Tuesday, August 10, 2010
I once broke someone's leg in a Little League baseball game. I was playing catcher and he slide into home plate. I was in his way and tagged him out with the ball that was in my mitt. Perhaps I should have stepped aside to clear the way for him and his cleats that were aimed at my face. I didn't know any better and stood my ground with a tag that was rather forceful. As I write this, it occurs to me that the slide may have caused the fracture but at the time, and for all the intervening years, I assumed that I had broken his leg. I'd never had so much as a sprain with all the football I played.
On April 12, 1963, my father and I got an early start. We climbed into a recently acquired Cadillac Coupe de Ville that I didn't much care for--it was white like a kitchen appliance with a black fabric interior that sported some white leather trim and I preferred the silver-blue de Ville that it had replaced--and headed south to the Naval base in Long Beach. A friend of my father arranged for us to go out on a Navy mine sweeper to observe a mine sweeping exercise. As we proceeded along the 110 Freeway, a stone hit our windshield leaving a large, star-like crack. Looks like the windshield will need to be replaced, I thought to myself.
It was an interesting day aboard the ship and watching the mine sweeping operation was exciting for me. We ate in the ship's mess and later I began to feel sick to my stomach as a result of the soup I had with lunch. I was shown to a bunk where I could rest and spent the balance of the exercise trying to feel better. I was still a bit wobbly when we docked but we had been invited to dinner with friends, so we stopped off in Westwood where I was given a 7-Up and my father spent the evening eating and talking with our hosts. We took our leave at about 10 pm.
I don't remember much about the ride home. I was tired and slept most of the way. As we neared the Topanga Canyon exit from the 101 Freeway. I opened my eyes to see two headlights swooping down on us like a bird of prey coming in for the kill. I had the impression of the white hood of our car flying up to obscure the view through the windshield. It was a very brief impression followed by total darkness.
"These two are dead," I heard a man say. I wondered if he was talking about me and my father. I was slumped down in the front passenger seat and saw that the windshield was broken and mostly missing. I couldn't move my left leg (later I learned it had been dislocated) and I could only move the top part of my right leg. It had been broken in two. Suddenly, I began bleeding from a large cut on the right side of my forehead. I turned to my father and said, "I think my leg is broken." "That's good," he said, meaning that if that was my only injury...
It wasn't too long before the Fire Department ambulance arrived. They took my father out first. Because the damage to my side of the car was so severe, they had to take me out from the driver's side. As I passed the steering wheel, I noticed that the spokes had broken and the rim was hanging from the steering column. Neither my father nor I had been wearing seat belts. They didn't have them in passenger cars back then.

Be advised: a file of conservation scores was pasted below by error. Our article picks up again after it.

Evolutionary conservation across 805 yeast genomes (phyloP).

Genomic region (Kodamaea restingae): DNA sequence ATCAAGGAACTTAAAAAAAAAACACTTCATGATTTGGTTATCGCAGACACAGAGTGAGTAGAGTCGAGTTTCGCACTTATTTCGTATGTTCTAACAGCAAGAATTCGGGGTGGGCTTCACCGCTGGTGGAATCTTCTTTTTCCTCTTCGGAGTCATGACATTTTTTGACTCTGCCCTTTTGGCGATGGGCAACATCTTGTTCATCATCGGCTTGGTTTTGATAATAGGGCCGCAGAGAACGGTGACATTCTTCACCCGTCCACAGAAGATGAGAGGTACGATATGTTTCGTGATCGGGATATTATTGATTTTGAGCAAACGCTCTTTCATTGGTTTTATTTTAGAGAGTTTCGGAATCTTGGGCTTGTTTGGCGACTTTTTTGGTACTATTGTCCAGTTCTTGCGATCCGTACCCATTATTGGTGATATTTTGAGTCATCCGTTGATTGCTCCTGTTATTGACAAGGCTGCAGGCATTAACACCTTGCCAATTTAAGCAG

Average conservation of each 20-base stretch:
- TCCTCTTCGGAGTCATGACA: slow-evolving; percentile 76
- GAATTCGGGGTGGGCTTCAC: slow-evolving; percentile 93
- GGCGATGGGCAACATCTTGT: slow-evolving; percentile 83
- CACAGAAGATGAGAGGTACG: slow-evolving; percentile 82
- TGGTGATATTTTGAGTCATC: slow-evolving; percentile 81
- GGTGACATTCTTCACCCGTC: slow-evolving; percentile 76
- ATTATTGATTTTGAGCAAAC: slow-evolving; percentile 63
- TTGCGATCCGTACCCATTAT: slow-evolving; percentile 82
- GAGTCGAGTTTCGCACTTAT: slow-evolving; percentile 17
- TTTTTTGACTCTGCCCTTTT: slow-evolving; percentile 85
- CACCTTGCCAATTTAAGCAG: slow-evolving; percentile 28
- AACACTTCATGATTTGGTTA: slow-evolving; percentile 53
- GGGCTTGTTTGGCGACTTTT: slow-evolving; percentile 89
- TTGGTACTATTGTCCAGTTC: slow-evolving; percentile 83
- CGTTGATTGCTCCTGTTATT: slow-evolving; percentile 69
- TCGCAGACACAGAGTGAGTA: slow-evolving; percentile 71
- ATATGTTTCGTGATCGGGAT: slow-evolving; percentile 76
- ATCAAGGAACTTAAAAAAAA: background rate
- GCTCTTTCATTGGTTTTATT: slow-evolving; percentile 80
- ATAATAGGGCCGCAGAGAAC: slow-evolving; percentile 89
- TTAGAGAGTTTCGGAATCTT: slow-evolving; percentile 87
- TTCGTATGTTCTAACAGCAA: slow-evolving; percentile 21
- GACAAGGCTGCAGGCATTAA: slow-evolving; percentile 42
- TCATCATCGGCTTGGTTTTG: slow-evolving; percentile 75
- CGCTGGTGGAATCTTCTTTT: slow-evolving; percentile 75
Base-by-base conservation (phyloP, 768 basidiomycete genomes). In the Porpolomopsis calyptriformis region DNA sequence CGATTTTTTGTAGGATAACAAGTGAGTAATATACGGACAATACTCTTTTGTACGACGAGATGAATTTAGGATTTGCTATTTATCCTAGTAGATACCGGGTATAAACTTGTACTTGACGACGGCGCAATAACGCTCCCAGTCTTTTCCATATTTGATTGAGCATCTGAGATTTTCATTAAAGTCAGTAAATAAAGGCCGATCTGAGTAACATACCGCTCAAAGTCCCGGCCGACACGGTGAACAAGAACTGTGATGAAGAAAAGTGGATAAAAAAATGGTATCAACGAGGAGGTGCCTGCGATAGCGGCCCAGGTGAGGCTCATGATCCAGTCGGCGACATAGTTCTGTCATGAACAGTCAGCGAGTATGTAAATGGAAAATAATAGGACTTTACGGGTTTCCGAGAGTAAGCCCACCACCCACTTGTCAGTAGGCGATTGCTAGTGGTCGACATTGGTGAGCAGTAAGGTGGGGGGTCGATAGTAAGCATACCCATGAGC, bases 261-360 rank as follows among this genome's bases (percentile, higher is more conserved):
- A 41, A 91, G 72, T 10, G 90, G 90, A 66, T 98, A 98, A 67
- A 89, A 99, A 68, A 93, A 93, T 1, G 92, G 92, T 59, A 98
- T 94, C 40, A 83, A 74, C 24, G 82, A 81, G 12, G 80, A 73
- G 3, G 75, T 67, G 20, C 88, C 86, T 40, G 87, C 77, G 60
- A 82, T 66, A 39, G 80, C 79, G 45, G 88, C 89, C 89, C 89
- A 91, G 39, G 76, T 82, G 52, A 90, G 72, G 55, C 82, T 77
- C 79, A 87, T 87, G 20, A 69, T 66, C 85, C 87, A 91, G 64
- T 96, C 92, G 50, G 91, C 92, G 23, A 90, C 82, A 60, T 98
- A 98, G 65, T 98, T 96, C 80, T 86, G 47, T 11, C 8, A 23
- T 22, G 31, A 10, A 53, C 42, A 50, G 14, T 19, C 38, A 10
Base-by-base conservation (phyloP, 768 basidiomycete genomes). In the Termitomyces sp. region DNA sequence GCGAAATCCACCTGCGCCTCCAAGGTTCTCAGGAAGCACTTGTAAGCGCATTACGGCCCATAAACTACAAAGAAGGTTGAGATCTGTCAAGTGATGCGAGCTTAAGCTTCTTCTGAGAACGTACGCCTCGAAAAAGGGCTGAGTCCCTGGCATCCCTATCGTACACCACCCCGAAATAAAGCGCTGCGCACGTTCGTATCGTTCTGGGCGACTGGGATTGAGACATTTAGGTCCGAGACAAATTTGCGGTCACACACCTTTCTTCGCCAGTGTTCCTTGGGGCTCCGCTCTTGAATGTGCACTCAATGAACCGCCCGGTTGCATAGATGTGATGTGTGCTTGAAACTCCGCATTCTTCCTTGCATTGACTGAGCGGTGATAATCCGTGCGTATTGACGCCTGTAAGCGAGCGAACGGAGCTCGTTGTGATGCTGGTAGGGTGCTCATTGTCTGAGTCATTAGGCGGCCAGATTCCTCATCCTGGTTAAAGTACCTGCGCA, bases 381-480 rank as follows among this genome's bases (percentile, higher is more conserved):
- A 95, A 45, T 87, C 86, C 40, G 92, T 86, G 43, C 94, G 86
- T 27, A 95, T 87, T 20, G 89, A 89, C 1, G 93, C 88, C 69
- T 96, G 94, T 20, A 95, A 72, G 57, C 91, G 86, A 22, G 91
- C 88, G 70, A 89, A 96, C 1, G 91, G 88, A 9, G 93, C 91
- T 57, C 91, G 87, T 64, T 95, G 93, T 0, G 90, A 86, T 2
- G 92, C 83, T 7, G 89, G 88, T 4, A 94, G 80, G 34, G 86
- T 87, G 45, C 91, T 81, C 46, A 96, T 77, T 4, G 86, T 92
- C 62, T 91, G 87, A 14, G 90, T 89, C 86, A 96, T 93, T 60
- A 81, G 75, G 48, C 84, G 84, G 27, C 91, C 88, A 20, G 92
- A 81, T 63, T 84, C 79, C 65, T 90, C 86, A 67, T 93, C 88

We were taken to Westpark Community Hospital at the north end of Topanga Canyon Blvd. I kept thinking I was going to fall off the narrow stretcher. The paramedic was trying to stop my bleeding and shoved his knee against me so I wouldn't be thrown from the stretcher as we rounded corners. My father had fared better than I and didn't need the kind of attention I was getting. Weeks later when he came to visit me in the hospital, the paramedic said he felt like he was playing the piccolo trying to stop the bleeding. As soon as he staunched the flow from one area of the cut, it would flow from another.
As they rolled me into an emergency room, I could see that my right leg made a ninety degree turn half way along the femur. Somehow, they got me off of the gurney and onto the operating table. They immediately elevated the foot of the table to promote circulation. Later they told me they couldn't find a pulse. Someone came at me with a huge needle that looked like it was for mending sails and I went unconscious. It was about 10:45 pm on Good Friday.
When I awoke, it was Easter Sunday morning. My private nurse introduced himself and filled me in on a few details. I'd been in a head-on collision. Two people had been traveling on the wrong side of the freeway and were killed instantly. I would later learn that their blood alcohol levels were so high, they shouldn't have been able to walk much less drive. The doctors thought so little of my chances that they ordered a private nurse for that first evening but not for the following morning figuring I would not survive the night.
My father suffered broken ribs, bruises and lacerations but I got the worst of it. We were both lucky as you don't generally survive head-on collisions on the freeway. The wrong-way driver and his companion were in an Opel Kadett which was was no match for the big Cadillac. The insurance photos I saw made the Opel look like an accordion. You could not make out where the doors had been. Our accident made the headline of the Los Angeles Times which reported that traffic had backed up all the way from Woodland Hills to downtown Los Angeles.
I spent weeks in the hospital. It was there that I read my first copy of Road & Track magazine and saw pictures of Ferraris and other exotic cars and discovered the world of Formula 1 and the writings of Henry N. Manney III. It began a whole new chapter in my life.
This is what appeared on the front page of the Los Angeles Times about the accident: